While a number of NEB
mutations have been described in patients with NM, the differences in molecular pathogenetic pathways leading to variable disease severity are currently unclear. Here we have described two siblings with compound heterozygote mutations in intron 13 and exon 81 of NEB
, resulting in severe congenital myopathy with profound muscle weakness, arthrogryposis and neonatal death. The splice site mutation in intron 13 is expected to cause exon 13 skipping, which would result in a protein lacking 39 amino acids in the N terminus disrupting simple repeat M8 and super repeat 1. The frameshift mutation in exon 81 is predicted to cause premature truncation of the protein at super repeat 14. These mutations were associated with a marked decrease in the quantity of nebulin detectable by Western blot analysis, which was found to be at even lower levels than those seen in patients with severe NM due to exon 55 mutations in NEB
]. Pathologically, the patient muscles showed a variable degree of myopathic changes and nemaline body (rod) burden. Contractility testing of skinned myofibers from the diaphragm revealed marked deficits in contractile performance.
Mutations in NEB
are the most common cause of NM [4
]. While the clinical findings in NEB
-associated NM are variable, the most frequent presentation of these patients is the so-called "typical" form of NM. Patients with typical NM have congenital onset of weakness followed by delayed attainment of gross motor milestones and a slowly progressive or nonprogressive course. Although the severe form of NM, which is associated with a lack of spontaneous movements or respiration at birth, sometimes with multiple congenital contractures or fractures [25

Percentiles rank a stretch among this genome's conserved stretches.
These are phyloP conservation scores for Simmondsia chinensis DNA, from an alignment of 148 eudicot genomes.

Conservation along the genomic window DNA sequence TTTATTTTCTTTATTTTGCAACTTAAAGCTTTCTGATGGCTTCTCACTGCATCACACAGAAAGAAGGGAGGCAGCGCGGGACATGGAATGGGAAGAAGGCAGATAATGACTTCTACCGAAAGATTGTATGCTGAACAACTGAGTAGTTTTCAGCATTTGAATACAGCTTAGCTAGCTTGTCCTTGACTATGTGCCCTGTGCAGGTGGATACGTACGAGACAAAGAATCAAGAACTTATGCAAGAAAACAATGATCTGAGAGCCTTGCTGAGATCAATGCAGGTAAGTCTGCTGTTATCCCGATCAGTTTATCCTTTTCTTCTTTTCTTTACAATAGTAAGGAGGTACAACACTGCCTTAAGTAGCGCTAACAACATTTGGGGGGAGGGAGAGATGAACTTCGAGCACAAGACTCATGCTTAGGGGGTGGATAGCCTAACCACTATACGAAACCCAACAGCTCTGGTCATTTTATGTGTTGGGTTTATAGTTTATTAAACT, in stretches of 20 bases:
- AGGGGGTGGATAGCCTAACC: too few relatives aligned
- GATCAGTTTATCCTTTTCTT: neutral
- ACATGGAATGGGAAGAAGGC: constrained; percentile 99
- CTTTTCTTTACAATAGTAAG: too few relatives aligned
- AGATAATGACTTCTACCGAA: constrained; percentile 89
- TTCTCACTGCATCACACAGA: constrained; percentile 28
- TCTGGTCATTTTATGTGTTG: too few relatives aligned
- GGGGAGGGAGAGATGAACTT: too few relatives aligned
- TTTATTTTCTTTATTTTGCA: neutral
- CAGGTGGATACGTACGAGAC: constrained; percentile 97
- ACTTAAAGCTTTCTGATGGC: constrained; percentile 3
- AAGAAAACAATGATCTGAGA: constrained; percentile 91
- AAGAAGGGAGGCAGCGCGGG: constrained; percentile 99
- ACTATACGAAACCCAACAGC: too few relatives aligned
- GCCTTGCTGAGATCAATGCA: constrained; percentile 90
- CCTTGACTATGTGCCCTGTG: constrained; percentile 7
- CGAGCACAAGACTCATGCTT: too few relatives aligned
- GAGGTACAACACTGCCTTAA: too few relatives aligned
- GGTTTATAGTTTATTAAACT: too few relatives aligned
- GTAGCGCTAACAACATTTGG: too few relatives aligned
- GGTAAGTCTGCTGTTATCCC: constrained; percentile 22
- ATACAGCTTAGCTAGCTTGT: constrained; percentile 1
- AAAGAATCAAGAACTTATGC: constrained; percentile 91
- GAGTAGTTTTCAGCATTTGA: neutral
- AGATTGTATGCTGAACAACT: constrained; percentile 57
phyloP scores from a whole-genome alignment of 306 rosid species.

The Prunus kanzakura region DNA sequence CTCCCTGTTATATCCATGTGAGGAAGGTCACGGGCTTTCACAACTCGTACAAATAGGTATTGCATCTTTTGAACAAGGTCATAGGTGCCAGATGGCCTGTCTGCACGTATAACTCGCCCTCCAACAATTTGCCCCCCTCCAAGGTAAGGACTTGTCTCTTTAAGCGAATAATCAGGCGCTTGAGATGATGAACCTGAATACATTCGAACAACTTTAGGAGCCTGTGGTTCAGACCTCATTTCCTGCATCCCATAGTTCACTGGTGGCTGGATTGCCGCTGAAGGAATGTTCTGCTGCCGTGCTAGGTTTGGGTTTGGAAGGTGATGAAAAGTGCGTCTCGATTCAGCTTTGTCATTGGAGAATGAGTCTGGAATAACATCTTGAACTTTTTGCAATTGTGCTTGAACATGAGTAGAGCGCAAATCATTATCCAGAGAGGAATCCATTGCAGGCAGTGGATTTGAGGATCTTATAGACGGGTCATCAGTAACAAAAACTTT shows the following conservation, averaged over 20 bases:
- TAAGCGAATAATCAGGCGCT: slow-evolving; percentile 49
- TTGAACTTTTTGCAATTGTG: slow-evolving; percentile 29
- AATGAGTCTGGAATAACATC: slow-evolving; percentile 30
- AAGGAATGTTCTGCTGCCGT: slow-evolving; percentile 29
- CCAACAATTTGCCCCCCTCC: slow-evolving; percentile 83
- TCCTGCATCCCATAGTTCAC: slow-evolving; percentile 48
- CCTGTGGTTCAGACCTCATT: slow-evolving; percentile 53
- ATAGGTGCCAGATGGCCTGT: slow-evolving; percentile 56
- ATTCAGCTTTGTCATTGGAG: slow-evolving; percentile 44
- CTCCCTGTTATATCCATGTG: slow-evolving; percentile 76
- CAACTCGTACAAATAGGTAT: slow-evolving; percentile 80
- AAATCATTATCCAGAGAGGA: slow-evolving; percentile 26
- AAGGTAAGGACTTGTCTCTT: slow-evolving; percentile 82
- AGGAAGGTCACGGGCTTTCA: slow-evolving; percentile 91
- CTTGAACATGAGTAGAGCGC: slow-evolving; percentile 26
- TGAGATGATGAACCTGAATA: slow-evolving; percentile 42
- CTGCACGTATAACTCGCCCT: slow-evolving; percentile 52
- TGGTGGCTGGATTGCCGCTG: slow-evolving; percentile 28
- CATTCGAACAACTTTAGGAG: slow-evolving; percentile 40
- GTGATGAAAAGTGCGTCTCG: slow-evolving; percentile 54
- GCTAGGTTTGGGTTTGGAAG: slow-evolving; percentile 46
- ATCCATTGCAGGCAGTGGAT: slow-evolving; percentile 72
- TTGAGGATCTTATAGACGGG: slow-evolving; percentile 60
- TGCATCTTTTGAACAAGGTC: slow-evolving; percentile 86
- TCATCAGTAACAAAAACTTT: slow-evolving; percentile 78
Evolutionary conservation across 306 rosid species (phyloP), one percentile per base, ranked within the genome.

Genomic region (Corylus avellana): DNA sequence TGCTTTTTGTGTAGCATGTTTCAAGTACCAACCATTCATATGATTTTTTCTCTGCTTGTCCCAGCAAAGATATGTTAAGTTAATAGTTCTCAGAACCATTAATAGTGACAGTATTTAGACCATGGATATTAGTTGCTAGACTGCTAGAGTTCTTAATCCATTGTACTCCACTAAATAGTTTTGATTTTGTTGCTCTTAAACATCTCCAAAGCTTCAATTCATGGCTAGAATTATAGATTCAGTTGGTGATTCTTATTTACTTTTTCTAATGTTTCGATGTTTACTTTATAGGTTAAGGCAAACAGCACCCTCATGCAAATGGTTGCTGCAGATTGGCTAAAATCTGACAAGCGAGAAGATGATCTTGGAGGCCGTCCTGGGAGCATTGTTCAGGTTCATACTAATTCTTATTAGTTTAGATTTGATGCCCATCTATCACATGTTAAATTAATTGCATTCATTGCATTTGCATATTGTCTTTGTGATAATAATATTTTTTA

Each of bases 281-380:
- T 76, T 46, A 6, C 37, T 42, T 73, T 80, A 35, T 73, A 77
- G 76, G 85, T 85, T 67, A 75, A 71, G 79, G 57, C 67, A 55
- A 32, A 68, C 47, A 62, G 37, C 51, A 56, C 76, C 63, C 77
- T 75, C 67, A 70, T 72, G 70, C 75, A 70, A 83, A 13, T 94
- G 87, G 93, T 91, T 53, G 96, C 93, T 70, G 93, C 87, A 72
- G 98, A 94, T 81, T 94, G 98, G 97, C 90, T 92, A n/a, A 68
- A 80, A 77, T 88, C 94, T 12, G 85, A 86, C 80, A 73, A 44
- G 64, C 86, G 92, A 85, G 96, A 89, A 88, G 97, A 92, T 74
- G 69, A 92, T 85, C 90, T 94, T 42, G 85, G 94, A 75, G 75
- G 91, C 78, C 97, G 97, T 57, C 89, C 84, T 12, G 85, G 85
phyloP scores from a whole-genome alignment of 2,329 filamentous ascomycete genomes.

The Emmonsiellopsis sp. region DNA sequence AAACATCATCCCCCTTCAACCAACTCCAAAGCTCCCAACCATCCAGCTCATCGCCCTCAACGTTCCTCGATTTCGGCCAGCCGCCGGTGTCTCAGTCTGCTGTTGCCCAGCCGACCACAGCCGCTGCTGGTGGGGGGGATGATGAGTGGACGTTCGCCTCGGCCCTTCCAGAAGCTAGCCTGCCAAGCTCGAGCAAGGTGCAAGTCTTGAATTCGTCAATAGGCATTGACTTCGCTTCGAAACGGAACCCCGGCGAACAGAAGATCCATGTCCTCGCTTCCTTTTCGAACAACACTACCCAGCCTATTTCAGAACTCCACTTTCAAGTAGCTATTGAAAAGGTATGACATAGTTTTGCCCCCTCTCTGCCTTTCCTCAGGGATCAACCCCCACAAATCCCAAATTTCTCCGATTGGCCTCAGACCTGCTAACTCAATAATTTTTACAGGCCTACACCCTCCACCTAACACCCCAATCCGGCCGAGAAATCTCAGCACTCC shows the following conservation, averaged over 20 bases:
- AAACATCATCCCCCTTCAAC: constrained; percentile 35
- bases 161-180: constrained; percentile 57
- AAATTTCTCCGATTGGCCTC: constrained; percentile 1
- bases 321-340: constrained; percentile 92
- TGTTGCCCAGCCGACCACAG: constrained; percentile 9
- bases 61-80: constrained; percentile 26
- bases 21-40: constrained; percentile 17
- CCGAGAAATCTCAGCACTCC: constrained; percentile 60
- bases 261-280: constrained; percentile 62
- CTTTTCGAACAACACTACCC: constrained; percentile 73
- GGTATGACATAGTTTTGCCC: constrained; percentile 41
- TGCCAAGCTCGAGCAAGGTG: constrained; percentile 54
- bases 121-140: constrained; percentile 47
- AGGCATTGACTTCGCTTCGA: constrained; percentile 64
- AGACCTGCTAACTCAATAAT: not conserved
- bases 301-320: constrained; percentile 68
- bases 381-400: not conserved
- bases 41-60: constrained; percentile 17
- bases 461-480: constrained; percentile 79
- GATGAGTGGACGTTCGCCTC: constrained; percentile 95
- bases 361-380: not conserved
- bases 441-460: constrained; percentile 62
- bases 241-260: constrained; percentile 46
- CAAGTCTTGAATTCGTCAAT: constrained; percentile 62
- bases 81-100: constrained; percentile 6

], is more frequently caused by mutations in ACTA1
], severe NM has been reported in 13 families as a consequence of NEB
]. In the first report of severe NM caused by NEB
mutation, three of five families had mutations located in exon 184 [24
], suggesting that this might represent a hotspot for mutations causing severe disease. However, none of the subsequently reported families had mutations of this exon [14
], although, notably, one of these families had a splice site mutation in intron 81 predicted to lead to a defect similar to the exon 81 frameshift found in our family 16.
The particularly severe phenotype of both affected children in our study is reflected by the presence of multiple contractures at birth, or arthrogryposis multiplex congenita (AMC). Rather than a specific pathological diagnosis, AMC is a description of a clinical phenotype that occurs in 1 in 3,000 live births and is a characteristic of more than 300 different disorders [26
]. In cases of AMC that are associated with neuromuscular disease, contractures are present at birth as a result of fetal muscle weakness causing insufficient movements. AMC has been reported in some cases of severe NM due to mutations in NEB
], but this is an uncommon and particularly severe presentation of this disease. Our data suggest that low levels of nebulin may be associated with such a severe NM presentation and AMC and also that quantitation of the nebulin content in skeletal muscle might be useful in the workup of patients with AMC.